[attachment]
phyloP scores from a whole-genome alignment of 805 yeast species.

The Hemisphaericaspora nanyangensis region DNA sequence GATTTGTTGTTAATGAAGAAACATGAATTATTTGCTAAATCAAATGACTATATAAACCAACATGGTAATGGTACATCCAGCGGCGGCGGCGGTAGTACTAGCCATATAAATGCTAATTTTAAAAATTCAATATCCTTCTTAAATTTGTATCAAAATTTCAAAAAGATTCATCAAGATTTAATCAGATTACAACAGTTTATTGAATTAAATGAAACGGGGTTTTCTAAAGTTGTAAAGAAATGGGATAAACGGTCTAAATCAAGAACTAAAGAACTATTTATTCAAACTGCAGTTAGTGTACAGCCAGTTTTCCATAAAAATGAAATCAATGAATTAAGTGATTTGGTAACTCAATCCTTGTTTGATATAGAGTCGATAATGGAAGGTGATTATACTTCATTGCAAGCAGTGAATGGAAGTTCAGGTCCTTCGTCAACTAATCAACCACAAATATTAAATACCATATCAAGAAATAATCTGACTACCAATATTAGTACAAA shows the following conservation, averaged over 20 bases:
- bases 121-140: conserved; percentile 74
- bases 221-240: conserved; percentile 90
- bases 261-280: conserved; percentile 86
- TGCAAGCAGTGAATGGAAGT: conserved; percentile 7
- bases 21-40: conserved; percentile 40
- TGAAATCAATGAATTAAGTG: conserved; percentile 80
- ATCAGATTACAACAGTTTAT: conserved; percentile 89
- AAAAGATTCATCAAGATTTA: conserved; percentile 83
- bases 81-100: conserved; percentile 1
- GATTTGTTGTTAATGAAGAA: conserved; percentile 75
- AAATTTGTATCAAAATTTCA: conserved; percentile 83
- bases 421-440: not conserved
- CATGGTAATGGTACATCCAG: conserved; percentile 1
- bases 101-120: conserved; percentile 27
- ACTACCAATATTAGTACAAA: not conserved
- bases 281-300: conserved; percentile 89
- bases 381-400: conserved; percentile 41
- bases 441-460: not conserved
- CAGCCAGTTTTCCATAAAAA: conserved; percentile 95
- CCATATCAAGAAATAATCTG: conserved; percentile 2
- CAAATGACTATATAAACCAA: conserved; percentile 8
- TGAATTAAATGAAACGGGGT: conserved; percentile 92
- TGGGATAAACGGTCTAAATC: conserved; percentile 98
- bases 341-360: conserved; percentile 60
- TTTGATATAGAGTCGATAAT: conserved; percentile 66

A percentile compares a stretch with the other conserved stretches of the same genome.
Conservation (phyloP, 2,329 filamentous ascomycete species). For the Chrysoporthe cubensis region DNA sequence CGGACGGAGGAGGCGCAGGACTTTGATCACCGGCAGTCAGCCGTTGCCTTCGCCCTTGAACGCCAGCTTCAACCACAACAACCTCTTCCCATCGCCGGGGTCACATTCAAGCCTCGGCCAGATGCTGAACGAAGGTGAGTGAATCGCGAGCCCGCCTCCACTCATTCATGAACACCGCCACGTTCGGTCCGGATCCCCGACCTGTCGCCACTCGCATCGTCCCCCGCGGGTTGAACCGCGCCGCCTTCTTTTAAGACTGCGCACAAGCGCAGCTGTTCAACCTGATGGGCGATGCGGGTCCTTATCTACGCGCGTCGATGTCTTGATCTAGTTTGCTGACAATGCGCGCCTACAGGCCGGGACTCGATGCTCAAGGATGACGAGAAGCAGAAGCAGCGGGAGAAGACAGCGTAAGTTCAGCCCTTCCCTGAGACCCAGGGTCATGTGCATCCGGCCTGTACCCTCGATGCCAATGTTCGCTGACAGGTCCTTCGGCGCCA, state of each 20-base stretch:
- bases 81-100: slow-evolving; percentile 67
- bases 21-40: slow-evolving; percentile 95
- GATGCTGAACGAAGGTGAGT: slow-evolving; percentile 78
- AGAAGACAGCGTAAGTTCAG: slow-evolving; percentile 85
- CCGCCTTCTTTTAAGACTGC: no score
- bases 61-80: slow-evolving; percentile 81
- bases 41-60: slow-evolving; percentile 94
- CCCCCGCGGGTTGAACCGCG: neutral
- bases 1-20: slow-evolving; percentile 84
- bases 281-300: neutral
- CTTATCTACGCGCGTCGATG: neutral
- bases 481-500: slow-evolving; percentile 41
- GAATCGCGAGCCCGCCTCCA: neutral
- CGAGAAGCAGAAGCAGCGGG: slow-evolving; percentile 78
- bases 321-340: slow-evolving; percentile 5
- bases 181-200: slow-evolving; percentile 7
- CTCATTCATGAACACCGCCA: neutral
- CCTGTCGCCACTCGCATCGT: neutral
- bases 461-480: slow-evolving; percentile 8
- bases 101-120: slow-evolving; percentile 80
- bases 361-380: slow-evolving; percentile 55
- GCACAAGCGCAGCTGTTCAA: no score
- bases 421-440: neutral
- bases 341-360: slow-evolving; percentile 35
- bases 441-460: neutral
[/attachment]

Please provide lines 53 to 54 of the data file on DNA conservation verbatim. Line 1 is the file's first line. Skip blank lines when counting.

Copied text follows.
- bases 341-360: slow-evolving; percentile 35
- bases 441-460: neutral